Source: Shutterstock

• Emerging synthetic biology tools (e.g., CRISPR, Talon, and ZFN) present an opportunity to engineer Soldiers’ DNA and enhance their performance, providing  greater  speed, strength, endurance, and resilience.  These tools, however, will also create new vulnerabilities, such as genomic targeting, that can be exploited by an adversary and/or potentially harm the individual undergoing enhancement.  Bioengineering is becoming easier and cheaper as a bevy of developments are reducing biotechnology transaction costs in gene reading, writing, and editing.  Due to the ever-increasing speed and lethality of the future battlefield, combatants will need cognitive and physical enhancement to survive and thrive.

Source: Getty Images

• Ensuring that our land forces are ready to meet future challenges requires optimizing biotechnology and neuroscience advancements.  Designer viruses and diseases will be highly volatile, mutative, and extremely personalized, potentially challenging an already stressed Army medical response system and its countermeasures.  Synthetic biology provides numerous applications that will bridge capability gaps and enable future forces to fight effectively. Future synthetic biology defense applications are numerous and range from sensing capabilities to rapidly developed vaccines and therapeutics.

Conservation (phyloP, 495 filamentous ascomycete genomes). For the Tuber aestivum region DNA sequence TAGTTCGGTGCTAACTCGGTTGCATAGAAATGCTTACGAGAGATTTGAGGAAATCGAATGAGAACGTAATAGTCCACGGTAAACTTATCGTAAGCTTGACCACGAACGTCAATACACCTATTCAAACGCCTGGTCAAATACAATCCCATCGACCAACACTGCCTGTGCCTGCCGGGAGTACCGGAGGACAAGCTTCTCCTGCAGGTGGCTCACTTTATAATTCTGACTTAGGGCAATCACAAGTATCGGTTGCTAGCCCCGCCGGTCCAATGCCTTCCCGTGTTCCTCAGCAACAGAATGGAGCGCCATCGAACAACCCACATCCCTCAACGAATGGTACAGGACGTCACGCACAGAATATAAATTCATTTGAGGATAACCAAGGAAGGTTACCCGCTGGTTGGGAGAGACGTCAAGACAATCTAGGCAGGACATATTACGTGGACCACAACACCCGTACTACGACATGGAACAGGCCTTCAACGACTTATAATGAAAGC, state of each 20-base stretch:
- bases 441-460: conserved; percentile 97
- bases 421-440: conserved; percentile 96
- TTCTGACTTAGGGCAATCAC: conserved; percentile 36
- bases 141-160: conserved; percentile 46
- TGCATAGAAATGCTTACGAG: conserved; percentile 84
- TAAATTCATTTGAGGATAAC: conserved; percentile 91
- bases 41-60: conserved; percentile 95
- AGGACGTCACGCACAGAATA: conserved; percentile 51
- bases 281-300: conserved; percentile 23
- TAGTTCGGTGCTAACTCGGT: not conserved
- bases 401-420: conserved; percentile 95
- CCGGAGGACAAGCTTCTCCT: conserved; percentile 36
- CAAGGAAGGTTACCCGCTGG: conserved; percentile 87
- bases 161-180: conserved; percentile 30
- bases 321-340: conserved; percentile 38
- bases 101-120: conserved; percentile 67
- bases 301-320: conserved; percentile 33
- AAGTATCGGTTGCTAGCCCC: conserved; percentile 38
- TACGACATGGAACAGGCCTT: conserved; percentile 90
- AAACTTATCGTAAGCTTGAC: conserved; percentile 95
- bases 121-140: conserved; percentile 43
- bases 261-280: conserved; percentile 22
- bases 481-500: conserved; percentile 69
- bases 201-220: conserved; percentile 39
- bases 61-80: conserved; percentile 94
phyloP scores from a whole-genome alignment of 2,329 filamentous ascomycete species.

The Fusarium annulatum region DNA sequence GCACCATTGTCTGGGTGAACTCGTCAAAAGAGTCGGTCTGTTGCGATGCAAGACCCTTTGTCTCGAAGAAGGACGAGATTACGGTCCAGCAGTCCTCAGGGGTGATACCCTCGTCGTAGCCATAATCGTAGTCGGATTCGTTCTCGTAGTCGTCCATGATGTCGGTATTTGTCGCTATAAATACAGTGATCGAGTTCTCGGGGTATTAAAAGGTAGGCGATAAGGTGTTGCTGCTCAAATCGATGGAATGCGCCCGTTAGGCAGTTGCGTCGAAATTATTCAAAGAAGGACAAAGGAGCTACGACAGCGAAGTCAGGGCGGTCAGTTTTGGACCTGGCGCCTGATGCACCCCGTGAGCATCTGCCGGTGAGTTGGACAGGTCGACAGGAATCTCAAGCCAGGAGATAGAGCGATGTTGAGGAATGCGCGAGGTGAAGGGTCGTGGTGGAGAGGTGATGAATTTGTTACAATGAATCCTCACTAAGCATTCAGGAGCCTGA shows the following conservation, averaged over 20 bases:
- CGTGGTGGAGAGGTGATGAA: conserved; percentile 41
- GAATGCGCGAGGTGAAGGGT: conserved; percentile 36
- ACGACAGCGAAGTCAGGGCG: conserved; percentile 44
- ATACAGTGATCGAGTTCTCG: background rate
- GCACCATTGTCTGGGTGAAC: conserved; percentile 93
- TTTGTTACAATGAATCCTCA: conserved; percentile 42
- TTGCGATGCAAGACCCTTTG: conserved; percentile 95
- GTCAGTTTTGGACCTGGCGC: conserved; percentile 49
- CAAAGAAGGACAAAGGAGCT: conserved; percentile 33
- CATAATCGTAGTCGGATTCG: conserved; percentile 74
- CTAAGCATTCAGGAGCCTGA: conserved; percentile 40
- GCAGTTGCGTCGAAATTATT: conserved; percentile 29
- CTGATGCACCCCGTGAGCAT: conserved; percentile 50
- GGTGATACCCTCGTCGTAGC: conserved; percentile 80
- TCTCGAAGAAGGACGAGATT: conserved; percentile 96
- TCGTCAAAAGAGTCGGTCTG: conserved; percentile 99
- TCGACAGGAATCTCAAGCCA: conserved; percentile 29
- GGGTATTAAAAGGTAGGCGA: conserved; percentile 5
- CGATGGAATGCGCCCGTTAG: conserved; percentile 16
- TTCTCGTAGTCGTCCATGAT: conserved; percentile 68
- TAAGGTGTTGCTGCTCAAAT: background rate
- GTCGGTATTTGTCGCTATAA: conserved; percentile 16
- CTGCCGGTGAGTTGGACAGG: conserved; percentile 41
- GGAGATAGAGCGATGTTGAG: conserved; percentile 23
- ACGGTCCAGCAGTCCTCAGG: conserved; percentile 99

Source: Rockwell Collins / Aviation Week

• Private industry and academia have become the driving force behind innovation. While there are some benefits to this – such as shorter development times – there are also risks. For example, investments in industry are mainly driven by market demand which can lead to a lack of investment in areas that are vital to National Defense but have low to no consumer demand. In academia, a majority of graduate students in STEM fields are foreign nationals, comprising over 80% of electrical and petroleum engineering programs. The U.S. will need to find a way to maintain its technological superiority even when most of the expertise eventually leaves the country.

Source: World Health Organization